Deregulation ignites flurry of asset transactions

Linda Drisko Hickok, ENSR International

Deregulation of the electricity industry has spawned unprecedented asset transfer activity among electric generating companies. Many companies are focusing on generation, while a large number of former generating companies are shifting their focus to concentrate on power distribution and communication initiatives. The result is a significant turnover of power plants to new owners as generating companies assemble portfolios geared for success in a competitive marketplace.

Older power plants bring value based on fuel type (diversity is important), location (infrastructure is all in place), and readiness (new plants can take two to four years to develop). But, they also bring environmental issues and liabilities that must be considered carefully before an acquisition goes forward. These issues can be regulatory, operational, or residual, and it is the responsibility of the buyer to learn about and understand the relevant issues prior to purchase, during the due diligence phase. Once a purchase agreement has been executed, the buyer must develop a plan to complete the transaction and integrate the new plants into its fleet.

There are three distinct phases in the transaction process: due diligence, transition, and integration.

Due diligence: Think fast!

The due diligence phase is characterized by a detailed review of seller-generated information about the facilities and site visits to visually inspect conditions at the sites, followed by internal analyses of the issues and the liabilities to assess their impacts on a bid price. The bid team must screen issues for relevance and importance. This step is essential; the material issues must be sorted out so that the limited bidding time can be used most effectively.

Costs associated with site contamination and remediation, air pollution controls, consent orders, permit changes, presence of hazardous materials, or other liabilities, along with value from emission allowances, emission reduction credits (ERCs), advantageous environmental permits, etc. must be quantified and incorporated into the overall financial analysis for the bid. In addition, the bid team and its advisors must work hard to identify ways to address issues and enhance value. Analysis of liabilities and issues should include identification of possible solutions to identified environmental problems and ways to enhance the value of the asset overall: Is re-powering an option? Can the buyer add new capacity at site? Are brownfields cleanup incentives available? Can the buyer install emission controls and generate saleable allowances/ERCs?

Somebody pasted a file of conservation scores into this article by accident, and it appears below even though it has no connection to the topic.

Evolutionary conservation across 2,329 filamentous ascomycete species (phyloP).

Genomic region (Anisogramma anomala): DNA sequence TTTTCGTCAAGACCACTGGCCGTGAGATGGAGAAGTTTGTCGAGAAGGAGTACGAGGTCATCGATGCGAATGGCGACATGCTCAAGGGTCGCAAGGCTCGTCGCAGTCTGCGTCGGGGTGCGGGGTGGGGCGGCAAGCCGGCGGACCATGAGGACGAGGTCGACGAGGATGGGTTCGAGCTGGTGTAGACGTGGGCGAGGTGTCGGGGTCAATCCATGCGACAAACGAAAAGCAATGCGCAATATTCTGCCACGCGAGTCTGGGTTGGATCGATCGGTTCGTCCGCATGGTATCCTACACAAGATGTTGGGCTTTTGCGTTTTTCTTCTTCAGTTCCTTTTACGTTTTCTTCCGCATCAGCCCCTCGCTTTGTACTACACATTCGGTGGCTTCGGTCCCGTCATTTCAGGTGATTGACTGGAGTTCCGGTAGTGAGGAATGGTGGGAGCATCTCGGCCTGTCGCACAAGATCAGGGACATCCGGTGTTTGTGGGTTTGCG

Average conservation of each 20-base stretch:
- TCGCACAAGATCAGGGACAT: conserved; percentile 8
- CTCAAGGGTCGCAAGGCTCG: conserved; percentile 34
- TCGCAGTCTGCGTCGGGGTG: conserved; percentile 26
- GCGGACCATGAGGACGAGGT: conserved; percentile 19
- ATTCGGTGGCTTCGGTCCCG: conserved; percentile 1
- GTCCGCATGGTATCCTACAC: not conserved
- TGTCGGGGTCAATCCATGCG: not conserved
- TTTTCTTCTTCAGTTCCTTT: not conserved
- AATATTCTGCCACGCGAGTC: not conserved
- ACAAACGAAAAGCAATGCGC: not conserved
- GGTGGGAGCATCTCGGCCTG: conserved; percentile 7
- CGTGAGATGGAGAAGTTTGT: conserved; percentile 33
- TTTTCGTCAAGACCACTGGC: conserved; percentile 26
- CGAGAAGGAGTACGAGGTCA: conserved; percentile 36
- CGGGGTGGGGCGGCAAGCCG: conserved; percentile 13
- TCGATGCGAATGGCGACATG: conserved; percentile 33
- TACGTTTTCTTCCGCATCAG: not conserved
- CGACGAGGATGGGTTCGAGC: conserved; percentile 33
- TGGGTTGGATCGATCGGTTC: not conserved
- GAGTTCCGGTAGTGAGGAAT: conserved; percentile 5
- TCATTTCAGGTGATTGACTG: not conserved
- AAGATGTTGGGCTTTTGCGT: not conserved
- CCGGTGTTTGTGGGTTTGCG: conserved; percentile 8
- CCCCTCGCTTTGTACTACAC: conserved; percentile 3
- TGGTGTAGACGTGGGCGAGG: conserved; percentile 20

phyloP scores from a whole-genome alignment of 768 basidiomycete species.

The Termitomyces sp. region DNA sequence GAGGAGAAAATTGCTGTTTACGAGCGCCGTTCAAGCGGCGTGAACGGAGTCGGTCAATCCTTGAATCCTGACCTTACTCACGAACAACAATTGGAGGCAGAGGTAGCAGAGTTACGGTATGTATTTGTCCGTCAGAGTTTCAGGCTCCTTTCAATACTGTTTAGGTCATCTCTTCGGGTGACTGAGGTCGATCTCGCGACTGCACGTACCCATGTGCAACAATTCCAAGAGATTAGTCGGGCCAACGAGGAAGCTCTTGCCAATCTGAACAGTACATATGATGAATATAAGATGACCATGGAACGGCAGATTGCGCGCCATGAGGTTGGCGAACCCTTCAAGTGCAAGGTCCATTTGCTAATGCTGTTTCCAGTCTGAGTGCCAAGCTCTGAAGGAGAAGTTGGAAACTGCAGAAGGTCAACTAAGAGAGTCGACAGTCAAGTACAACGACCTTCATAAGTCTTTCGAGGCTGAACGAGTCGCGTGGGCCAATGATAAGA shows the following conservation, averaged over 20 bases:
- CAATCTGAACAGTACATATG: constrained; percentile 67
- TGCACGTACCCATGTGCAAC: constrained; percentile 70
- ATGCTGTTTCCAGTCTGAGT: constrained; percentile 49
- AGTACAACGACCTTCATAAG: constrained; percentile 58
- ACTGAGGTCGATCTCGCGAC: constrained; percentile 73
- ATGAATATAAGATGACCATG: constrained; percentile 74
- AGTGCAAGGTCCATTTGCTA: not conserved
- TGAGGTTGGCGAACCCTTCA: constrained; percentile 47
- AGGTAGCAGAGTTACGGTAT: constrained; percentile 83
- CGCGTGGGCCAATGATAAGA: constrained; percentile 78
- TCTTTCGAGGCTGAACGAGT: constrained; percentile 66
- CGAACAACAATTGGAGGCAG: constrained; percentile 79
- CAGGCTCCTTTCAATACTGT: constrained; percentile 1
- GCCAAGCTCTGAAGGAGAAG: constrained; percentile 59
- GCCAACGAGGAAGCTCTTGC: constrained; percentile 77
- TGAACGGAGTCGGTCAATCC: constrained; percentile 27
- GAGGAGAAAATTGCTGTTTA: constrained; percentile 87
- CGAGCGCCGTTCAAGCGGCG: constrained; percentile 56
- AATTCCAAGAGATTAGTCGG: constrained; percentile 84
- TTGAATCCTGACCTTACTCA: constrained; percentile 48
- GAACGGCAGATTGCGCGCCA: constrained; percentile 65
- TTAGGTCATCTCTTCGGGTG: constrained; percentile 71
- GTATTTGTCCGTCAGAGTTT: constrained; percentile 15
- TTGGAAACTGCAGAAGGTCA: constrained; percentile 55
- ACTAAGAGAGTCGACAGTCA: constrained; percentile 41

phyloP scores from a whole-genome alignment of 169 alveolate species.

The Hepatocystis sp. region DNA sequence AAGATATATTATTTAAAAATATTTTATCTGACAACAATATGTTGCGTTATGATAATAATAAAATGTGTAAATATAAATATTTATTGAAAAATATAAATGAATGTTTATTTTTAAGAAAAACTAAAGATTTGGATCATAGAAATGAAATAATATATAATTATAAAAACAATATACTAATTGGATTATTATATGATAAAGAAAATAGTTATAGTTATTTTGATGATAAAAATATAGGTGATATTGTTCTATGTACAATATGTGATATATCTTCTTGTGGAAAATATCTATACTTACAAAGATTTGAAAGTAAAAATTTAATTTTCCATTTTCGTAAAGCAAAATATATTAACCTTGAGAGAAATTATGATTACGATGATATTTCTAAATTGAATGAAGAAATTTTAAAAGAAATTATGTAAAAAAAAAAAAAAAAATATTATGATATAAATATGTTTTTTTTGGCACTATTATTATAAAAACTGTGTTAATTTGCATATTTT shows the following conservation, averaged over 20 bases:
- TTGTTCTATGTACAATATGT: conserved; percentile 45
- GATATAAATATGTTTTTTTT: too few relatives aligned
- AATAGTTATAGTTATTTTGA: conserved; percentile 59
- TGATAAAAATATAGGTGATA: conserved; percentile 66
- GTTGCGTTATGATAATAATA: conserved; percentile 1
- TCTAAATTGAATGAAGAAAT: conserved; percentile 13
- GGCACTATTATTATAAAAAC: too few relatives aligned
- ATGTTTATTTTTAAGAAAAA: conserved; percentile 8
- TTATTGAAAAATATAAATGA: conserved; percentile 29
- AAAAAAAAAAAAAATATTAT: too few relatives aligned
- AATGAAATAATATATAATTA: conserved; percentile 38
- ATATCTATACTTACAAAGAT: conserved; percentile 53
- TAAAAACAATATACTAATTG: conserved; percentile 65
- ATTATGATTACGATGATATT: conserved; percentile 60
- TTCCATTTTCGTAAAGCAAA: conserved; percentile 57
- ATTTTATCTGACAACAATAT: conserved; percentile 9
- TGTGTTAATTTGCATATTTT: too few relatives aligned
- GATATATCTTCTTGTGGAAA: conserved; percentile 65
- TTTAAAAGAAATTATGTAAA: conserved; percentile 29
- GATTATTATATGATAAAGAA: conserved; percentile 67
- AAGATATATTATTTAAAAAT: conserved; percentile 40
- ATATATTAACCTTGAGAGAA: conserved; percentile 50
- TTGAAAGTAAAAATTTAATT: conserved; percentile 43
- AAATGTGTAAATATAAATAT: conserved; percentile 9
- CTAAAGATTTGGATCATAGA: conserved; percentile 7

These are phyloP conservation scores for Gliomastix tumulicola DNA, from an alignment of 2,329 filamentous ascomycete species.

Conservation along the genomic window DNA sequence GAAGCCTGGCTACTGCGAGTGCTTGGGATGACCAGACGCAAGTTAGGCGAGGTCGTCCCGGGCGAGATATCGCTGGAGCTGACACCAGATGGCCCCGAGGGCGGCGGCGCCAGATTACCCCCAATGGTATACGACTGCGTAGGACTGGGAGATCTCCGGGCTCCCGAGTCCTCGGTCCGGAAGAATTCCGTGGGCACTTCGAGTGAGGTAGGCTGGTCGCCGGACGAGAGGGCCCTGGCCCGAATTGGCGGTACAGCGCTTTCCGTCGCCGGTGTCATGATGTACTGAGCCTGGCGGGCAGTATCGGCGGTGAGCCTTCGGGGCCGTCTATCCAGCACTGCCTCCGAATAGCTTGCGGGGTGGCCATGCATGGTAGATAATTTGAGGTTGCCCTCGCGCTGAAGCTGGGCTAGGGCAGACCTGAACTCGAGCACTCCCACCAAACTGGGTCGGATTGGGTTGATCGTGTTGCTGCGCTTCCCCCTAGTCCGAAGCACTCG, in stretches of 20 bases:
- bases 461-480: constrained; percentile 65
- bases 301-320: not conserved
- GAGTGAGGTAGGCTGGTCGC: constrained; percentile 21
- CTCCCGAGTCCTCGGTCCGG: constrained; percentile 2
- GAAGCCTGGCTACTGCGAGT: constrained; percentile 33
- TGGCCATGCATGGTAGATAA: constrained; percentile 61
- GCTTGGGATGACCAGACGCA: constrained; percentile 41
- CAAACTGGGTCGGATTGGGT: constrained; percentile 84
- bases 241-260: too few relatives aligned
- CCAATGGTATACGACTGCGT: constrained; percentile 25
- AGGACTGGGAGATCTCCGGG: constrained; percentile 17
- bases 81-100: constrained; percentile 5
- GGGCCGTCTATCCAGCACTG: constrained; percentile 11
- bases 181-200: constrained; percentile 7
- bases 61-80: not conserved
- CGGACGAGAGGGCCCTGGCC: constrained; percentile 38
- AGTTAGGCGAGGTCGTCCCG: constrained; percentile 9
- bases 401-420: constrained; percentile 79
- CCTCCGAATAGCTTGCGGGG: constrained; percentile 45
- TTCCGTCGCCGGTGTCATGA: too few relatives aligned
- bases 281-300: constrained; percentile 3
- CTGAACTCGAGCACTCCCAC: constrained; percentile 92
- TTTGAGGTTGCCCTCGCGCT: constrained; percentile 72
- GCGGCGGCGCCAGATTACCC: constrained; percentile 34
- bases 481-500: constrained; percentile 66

Transition and integration: Resolving issues as a team

Once a winning bidder has been selected by the seller, the two companies enter into a new relationship, one where they work together toward the common goal of completing the transaction. As the buyer explores the details of environmental issues identified during the due diligence phase, both the buyer and seller focus on working through issues and financial closing requirements on schedule. A checklist should be developed as early as possible to focus the team’s efforts and make sure the target is well defined.

Transition phase issues can include almost anything; during this phase a much broader perspective is taken by the buyer and the seller is obligated to involve the buyer in any significant actions or decisions affecting the assets. The major areas of focus are typically:

  • Permit transfers Regulatory process, structure of company, financial assurance requirements;
  • Ongoing/unresolved matters remediation agreements, consent orders, pending permits, hydroelectric plant relicensing proceedings;
  • Requirements for financial closing;
  • Development issues;
  • Personnel issues; and
  • Planning for the integration phase.

The integration phase begins the day after financial closing. Successful integration incorporates the new facilities and personnel into the buyer’s organization and culture and implements strategic plans to extract maximum value from the acquired assets. The most successful integration is achieved when there has been adequate preparation in the weeks and months leading up to financial closing. The hard work of the transition phase will begin to pay off if contractual arrangements between the buyer and seller have addressed all relevant issues, “people” issues have been carefully handled, and solutions to technical issues have been developed and implemented.

Hickok is a senior program manager with ENSR International, Westford, Mass. She can be reached at 312-432-0506, or at

Previous articleELP Volume 79 Issue 8
Next articleCalifornia Manufacturers & Technology Association slams CPUC rate increases

No posts to display